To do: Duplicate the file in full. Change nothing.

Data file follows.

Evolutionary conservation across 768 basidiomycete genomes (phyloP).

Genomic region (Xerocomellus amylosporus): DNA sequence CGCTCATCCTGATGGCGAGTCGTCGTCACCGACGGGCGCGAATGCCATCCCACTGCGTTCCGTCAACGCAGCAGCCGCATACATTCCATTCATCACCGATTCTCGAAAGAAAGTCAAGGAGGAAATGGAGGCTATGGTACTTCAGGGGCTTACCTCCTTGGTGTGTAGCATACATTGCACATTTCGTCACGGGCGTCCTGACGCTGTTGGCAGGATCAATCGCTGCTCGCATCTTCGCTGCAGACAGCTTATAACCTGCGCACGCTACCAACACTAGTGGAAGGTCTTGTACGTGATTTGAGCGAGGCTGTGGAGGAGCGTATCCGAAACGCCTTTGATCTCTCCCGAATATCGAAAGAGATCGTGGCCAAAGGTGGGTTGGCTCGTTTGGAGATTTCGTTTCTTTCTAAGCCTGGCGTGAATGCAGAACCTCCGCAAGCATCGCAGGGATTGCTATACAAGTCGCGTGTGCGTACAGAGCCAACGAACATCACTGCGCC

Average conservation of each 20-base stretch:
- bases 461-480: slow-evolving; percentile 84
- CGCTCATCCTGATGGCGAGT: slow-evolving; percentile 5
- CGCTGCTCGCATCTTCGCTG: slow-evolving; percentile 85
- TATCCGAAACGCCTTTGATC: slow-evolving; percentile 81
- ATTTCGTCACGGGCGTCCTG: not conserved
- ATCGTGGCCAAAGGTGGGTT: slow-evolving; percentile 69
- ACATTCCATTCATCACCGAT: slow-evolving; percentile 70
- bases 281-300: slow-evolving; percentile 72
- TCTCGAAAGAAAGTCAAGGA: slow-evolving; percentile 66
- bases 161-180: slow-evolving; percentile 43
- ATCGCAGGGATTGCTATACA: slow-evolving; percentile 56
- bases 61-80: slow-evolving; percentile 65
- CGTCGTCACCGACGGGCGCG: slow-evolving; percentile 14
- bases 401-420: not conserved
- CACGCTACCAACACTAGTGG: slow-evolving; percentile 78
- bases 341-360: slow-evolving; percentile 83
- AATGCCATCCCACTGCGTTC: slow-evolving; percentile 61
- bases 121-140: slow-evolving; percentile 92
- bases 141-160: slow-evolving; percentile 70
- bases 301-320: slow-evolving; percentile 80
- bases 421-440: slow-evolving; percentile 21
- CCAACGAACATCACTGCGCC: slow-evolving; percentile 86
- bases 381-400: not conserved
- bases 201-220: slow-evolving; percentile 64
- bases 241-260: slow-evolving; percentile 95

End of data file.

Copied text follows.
Evolutionary conservation across 768 basidiomycete genomes (phyloP).

Genomic region (Xerocomellus amylosporus): DNA sequence CGCTCATCCTGATGGCGAGTCGTCGTCACCGACGGGCGCGAATGCCATCCCACTGCGTTCCGTCAACGCAGCAGCCGCATACATTCCATTCATCACCGATTCTCGAAAGAAAGTCAAGGAGGAAATGGAGGCTATGGTACTTCAGGGGCTTACCTCCTTGGTGTGTAGCATACATTGCACATTTCGTCACGGGCGTCCTGACGCTGTTGGCAGGATCAATCGCTGCTCGCATCTTCGCTGCAGACAGCTTATAACCTGCGCACGCTACCAACACTAGTGGAAGGTCTTGTACGTGATTTGAGCGAGGCTGTGGAGGAGCGTATCCGAAACGCCTTTGATCTCTCCCGAATATCGAAAGAGATCGTGGCCAAAGGTGGGTTGGCTCGTTTGGAGATTTCGTTTCTTTCTAAGCCTGGCGTGAATGCAGAACCTCCGCAAGCATCGCAGGGATTGCTATACAAGTCGCGTGTGCGTACAGAGCCAACGAACATCACTGCGCC

Average conservation of each 20-base stretch:
- bases 461-480: slow-evolving; percentile 84
- CGCTCATCCTGATGGCGAGT: slow-evolving; percentile 5
- CGCTGCTCGCATCTTCGCTG: slow-evolving; percentile 85
- TATCCGAAACGCCTTTGATC: slow-evolving; percentile 81
- ATTTCGTCACGGGCGTCCTG: not conserved
- ATCGTGGCCAAAGGTGGGTT: slow-evolving; percentile 69
- ACATTCCATTCATCACCGAT: slow-evolving; percentile 70
- bases 281-300: slow-evolving; percentile 72
- TCTCGAAAGAAAGTCAAGGA: slow-evolving; percentile 66
- bases 161-180: slow-evolving; percentile 43
- ATCGCAGGGATTGCTATACA: slow-evolving; percentile 56
- bases 61-80: slow-evolving; percentile 65
- CGTCGTCACCGACGGGCGCG: slow-evolving; percentile 14
- bases 401-420: not conserved
- CACGCTACCAACACTAGTGG: slow-evolving; percentile 78
- bases 341-360: slow-evolving; percentile 83
- AATGCCATCCCACTGCGTTC: slow-evolving; percentile 61
- bases 121-140: slow-evolving; percentile 92
- bases 141-160: slow-evolving; percentile 70
- bases 301-320: slow-evolving; percentile 80
- bases 421-440: slow-evolving; percentile 21
- CCAACGAACATCACTGCGCC: slow-evolving; percentile 86
- bases 381-400: not conserved
- bases 201-220: slow-evolving; percentile 64
- bases 241-260: slow-evolving; percentile 95